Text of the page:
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Wednesday, April 29, 2015

Demographics, Ad Folks, and Real Estate Prices

There are currently approximately seven billion people on earth. The wealthiest 9.5 million (less than .2%) control about 26% of the assets given recent prices on global bourses. Many people will rail about moral issues for allowing so much of the wealth being controlled by so few. Today, given some recent mail that I received, I would like to address it regarding real estate prices.

When you travel at all, you find that marvelously attractive places to live have become very expensive. London and Paris apartments or homes are sky high in price. Foreigners often swoop in and buy apartments as a hedge against political unrest at home. It is one thing to freeze a bank account but quite another to take back foreign real estate. This scenario is playing out in North America in New York and in Vancouver.

Have you ever read the polls on great cities to live and work? Often, they highlight Geneva or Zurich, Switzerland, Sydney, Australia and Singapore. Check out the cost of a house or a decent apartment in those cities. Those places have become havens of the rich or lucky locals who have been there forever.

A number of Media Realism readers have mentioned to me in e-mails in recent months how they are struggling to find an attractive place to live with job possibilities and lifestyle appeal that is also affordable. With their permission here are a few highlights:

From New York a mid-30’s creative writes: “I am tired of living like a graduate student. My bandbox of an apartment is costing me a fortune. New York is great culturally but there are many things that I cannot afford. I want to get out and work in a city where I can buy a decent home. My career will not progress as well but I have been marking time financially for a dozen years. I also love the outdoors. It takes too long to get away here.”

A young German ad man wrote to me recently saying that he was weary of living in his small apartment and paying high rent for it. He was seeing if he could relocate to an agency in either Berlin or Vienna where he could live better and finally accumulate some capital.  I had heard that Vienna was a relative bargain for apartment rentals but Berlin came as a surprise. The truth is that Berlin has been aging for years, has a stumbling infrastructure and a low cost of living by European standards even including food. Other Europeans say that northern Portugal is the best value in western Europe but there are not good agency or marketing jobs there.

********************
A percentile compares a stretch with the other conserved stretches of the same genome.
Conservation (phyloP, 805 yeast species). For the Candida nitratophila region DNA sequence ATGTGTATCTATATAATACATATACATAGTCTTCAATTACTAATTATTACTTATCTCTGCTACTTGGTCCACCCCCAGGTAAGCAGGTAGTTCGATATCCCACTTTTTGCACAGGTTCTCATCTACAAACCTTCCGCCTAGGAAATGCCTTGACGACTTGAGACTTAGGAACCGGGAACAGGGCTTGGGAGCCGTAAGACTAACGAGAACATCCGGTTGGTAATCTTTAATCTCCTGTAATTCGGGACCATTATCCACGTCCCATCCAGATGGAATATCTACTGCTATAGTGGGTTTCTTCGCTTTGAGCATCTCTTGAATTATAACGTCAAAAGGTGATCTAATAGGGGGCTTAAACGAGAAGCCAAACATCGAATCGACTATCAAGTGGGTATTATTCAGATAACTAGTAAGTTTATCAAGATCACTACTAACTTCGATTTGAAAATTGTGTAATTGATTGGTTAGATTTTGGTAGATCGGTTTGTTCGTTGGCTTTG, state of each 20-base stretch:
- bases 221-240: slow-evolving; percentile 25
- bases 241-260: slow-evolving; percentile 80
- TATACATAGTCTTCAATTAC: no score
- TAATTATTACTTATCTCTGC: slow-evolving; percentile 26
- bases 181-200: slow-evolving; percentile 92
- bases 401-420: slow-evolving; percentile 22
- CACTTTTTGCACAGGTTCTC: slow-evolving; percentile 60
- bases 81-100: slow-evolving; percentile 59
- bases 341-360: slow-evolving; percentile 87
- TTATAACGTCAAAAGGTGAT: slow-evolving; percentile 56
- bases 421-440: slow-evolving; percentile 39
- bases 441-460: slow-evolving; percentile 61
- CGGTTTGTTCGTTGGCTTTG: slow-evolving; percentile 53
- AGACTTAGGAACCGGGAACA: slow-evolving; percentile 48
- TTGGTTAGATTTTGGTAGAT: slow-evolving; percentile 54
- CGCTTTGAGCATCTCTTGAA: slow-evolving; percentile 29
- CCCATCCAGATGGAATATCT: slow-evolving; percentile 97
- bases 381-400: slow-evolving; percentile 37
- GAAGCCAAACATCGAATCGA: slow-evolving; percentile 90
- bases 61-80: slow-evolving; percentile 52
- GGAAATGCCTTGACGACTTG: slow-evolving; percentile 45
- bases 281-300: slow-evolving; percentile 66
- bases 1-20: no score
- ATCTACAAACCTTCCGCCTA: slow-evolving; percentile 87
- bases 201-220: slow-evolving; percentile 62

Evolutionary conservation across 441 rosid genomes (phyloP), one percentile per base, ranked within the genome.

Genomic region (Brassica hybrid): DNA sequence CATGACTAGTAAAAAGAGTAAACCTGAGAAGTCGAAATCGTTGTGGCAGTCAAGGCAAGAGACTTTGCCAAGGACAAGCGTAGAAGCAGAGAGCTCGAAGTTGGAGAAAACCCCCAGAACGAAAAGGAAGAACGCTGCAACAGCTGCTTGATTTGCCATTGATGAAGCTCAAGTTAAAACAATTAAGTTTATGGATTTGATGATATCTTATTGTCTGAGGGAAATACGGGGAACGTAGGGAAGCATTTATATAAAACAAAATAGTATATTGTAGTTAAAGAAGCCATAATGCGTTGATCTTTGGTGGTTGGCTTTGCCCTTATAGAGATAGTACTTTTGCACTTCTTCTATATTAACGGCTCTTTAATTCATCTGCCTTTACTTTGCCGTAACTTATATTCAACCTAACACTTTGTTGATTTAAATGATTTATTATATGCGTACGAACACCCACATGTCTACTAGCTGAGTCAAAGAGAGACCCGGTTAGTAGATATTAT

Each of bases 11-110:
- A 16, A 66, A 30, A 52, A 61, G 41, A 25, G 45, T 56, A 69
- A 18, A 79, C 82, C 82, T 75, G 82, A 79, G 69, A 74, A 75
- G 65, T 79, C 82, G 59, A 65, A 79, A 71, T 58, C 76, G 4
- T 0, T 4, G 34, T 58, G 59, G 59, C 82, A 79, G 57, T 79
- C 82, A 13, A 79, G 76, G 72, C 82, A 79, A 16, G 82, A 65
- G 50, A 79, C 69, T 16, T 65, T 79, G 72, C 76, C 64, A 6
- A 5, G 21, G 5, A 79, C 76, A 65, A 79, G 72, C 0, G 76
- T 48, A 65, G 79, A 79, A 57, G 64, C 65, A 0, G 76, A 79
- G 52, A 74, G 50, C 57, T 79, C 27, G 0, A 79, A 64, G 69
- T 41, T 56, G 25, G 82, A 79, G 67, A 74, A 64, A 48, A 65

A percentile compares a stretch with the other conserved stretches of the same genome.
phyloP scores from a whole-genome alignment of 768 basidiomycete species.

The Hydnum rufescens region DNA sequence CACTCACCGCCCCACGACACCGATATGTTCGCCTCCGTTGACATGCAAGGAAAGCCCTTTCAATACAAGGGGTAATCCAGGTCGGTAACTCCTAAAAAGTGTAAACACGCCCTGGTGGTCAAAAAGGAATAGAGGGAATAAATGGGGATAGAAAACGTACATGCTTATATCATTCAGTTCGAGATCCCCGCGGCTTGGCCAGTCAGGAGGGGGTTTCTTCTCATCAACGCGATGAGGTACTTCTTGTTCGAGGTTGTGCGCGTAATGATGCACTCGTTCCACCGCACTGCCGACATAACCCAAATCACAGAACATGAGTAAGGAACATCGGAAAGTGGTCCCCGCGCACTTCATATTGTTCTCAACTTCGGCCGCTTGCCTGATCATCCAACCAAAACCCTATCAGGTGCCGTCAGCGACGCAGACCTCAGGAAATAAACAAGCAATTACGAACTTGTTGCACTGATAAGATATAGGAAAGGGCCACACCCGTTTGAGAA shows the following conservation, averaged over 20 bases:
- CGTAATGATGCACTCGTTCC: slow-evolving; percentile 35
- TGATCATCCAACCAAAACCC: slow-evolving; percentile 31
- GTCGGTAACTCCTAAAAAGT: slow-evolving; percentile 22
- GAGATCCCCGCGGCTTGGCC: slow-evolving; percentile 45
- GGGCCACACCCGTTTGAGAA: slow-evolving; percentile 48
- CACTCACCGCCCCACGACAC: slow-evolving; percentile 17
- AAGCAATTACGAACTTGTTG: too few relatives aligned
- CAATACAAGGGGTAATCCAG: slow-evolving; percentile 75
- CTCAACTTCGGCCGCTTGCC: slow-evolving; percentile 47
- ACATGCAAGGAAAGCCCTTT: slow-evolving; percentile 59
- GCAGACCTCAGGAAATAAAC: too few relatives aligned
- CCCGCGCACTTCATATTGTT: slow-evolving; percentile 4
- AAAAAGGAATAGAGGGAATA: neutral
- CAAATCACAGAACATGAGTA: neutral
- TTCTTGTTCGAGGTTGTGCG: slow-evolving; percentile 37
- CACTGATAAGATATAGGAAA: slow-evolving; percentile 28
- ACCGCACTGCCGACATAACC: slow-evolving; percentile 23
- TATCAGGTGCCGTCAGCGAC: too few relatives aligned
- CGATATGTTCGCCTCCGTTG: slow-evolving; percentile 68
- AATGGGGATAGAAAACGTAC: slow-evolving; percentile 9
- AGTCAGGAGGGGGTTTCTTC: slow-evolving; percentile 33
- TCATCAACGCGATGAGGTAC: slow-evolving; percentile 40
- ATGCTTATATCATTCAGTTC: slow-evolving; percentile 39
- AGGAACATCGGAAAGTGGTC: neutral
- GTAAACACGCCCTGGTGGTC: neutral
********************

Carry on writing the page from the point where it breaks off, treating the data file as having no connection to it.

A just retired midwesterner says: “For years I bounced around Chicago, Milwaukee, and Minneapolis. I am looking for some place warmer. Property taxes are killing me as are fuel bills. I want to sell my place here and live in a milder climate. Florida has little appeal to me and neither does rural Arkansas or Louisiana. I just would not fit in there. What I am willing to do is live in a place with fewer amenities if I can find a handful of like minded people for friends. Maybe a Texas town would work. I just do not understand why kids pay so much for a roof over their heads.”

A Bay Area ad guy writes, “About 10 years ago a buddy asked me to join an agency in Seattle. I believed all the nonsense about rain and stayed here. Now I can barely cover my studio apartment. The city is great but I will never own a house here. And, today, I missed the boat on Seattle real estate as well. I would like a bit of “elbow room” and I doubt if I can ever get it. Marrying a rich woman is my only hope.  :)

“I now commute 45 miles in horrendous Atlanta traffic,” a sales pro writes. It is exhausting. The work is fine and I really like my boss but my quality of life is miserable. By Friday night I am totally wiped out. I need to move to a smaller city where I can afford a nice house close to work. Are you listening Cleveland companies?”

As income inequality grows, this issue has to loom larger. There is considerable cheap housing in America but how many marketing professionals would be comfortable living in rural areas of West Virginia, Mississippi, or Nebraska? True, in the digital age, some people can work from afar but not everyone can. One young writer tells me he has been trying to work out a deal where he can live in upstate New York and buzz in to Manhattan every few weeks for a day. That sounds great for him but he must have a proven track record for his company to even be able to consider such an approach.

Retirees seem to be in the same boat. Besides my midwestern friend above, several have written to me saying they want to cash in on their home equity and move someplace far less expensive. They all appear to have one thing in common--they do not care about great healthcare (surprising) or schools (their kids are grown) or even much in the way of cultural activities. They simply want a bit more money in their pockets each month. With cable or a satellite dish and a few friends, they seem to think that they can manage.

This is a trend that is worth watching. We all read or hear stories about the joys of moving to Mexico or Costa Rica. When you dig a bit, it is a mixed bag. Many Californians who live within 100 miles of the US border in Mexico have found that life in demonstrably cheaper there. Other worry about crime and some say it is how you behave with the locals that is what makes a difference.

Where will these people young and old go who want a bit more living space and will cheerfully give up some amenities? It is a big country and there are bargains out there relative to New York, Boston, Los Angeles, San Francisco and Washington, DC. It will be curious if tele-commuting will accelerate a trend away from our expensive cities over the next few years.

If you would like to contact Don Cole directly, you may reach him at doncolemedia@gmail.com

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